To wit: A scene of him and his amp engineer replacing a vintage transistor and adjusting the gain to make the amp sound more like 1973 Page. In another scene: the embroiderer charged with making sure all of the details on Sakurai's stage costumes are correct, down to the thread. And another scene: the guy hand-winding pickups for Sakurai, tweaking the magnets just so.

After Page shows up at one of Mr. Jimmy’s Zep re-enactment concerts, Sakurai decided to try his luck in America. As you might imagine, American Led Zeppelin tribute acts aren’t exactly interested in recreating precise “Whole Lotta Love” solos from various eras. This isn’t to say they are bad, but they’re not Sakurai. For him to play this music, as the movie notes, “in a lackluster way ... would be inexcusable.” Lackluster means different things to different musicians; the gulf between Mr. Jimmy and his peers is vast.

Directed with charm, sympathy and admiration by Peter Michael Dowd and soundtracked (smartly) not with Zeppelin but with the blues and early rock Page was trying to rip off when he first started out, “Mr. Jimmy” is about precision for its own sake (see also 2011 documentary “Jiro Dreams of Sushi"). It’s an absolute must for electric guitarists of all sorts — it’s refreshing to be reminded that rock music is, as much as anything else, about the manipulation of electricity— and beyond-a-must for Zep nerds.

As one friend of Sakurai puts it, “Of course he can’t become (Page). The fact that he keeps pursuing something that doesn’t have an answer — I respect that.” So will you.

— Joe Gross, American-Statesman staff

"The Gift: The Journey of Johnny Cash"

Thom Zimny makes beautiful tributes. Check out “Elvis Presley:” The Searcher” and “Springsteen on Broadway” for the proof. “The Gift: The Journey of Johnny Cash,” his loving and lovely tribute to titular singer, follows the same format as that Elvis doc — white titles; tons of stunning archival footage; plenty of voice-overs from Cash, his kids and his admirers. Rodney Crowell! Jackson Brown! There’s little that hardcore Cash fans don’t already know, but that’s not the point of Zimny’s stuff. The point is celebration and tribute; in those terms, it’s a lovely film.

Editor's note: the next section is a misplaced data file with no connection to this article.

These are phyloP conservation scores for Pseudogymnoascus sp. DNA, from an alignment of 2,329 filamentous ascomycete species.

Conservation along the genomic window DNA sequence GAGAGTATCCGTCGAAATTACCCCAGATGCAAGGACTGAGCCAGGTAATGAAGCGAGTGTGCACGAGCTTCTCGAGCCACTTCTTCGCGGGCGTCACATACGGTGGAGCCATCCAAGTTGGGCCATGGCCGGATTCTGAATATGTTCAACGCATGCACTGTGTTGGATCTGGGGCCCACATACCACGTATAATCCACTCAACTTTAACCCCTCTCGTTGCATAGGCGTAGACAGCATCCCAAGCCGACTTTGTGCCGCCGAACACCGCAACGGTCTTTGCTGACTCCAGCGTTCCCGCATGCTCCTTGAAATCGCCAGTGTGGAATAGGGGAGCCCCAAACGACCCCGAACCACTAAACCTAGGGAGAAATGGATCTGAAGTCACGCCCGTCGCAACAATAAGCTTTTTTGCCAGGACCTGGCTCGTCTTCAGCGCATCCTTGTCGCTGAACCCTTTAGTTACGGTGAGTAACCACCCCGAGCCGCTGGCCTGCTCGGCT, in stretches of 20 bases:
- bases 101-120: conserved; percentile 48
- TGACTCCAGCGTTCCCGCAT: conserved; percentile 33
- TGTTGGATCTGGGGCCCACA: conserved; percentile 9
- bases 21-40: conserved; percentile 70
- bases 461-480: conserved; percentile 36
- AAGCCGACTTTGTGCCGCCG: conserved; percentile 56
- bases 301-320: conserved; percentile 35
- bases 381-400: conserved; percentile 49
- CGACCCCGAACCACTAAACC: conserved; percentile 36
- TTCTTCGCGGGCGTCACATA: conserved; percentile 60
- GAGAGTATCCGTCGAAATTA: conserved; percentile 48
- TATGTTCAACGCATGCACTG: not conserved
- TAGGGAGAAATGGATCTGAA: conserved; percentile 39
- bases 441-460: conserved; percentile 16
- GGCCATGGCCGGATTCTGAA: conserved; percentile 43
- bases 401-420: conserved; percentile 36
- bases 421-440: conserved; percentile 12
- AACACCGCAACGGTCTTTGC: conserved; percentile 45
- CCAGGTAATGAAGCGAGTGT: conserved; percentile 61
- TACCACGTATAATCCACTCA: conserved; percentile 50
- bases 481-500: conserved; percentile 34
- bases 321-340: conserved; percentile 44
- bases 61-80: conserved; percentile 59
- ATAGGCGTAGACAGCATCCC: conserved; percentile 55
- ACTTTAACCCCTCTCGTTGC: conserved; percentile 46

Using the Folsom Prison gig as a sort of frame and objective correlative, Zimny takes us through Cash’s remarkable life, from a hardscrabble Arkansas childhood (which included a distant father who abused his mother, as well as a much-adored older brother who died in a hideous industrial accident) to his Air Force time (where he was a radio man who had a talent for listening) to his days in Memphis and beyond. The title refers to something Cash's mother said about his singular voice: “God put His hand on you; don’t ever forget the gift.”

But she might as well have been talking about Cash’s singular place in the 20th-century pop pantheon. A songwriter as much as a singer, Cash had, as Graham Nash notes in a voice-over, an amazing talent for writing lyrics “without a word too many or too few.”

Country by default, rock by influence, folk by upbringing and singer-songwriter by design, Cash was never just one thing. When folkies came along, he fit right in. When Dylan came along, Cash had him (and a wealth of artists, playing live, both black and white) on his variety show. When his career hit the skids in the 1980s, he kept on keeping on. As a colleague once noted, “A few years before those Rick Rubin comeback albums, Cash was the third-best Highwayman.” (Sorry, Kris Kristofferson.) And when Rubin leaned hard into Cash's voice, proto-goth clothing and unique vibe, the singer had one of the greatest second (or third?) acts in pop history.

“The Gift” is like a lavishly illustrated Bible. You know the story, but this is a gorgeous version. 

— Joe Gross, American-Statesman staff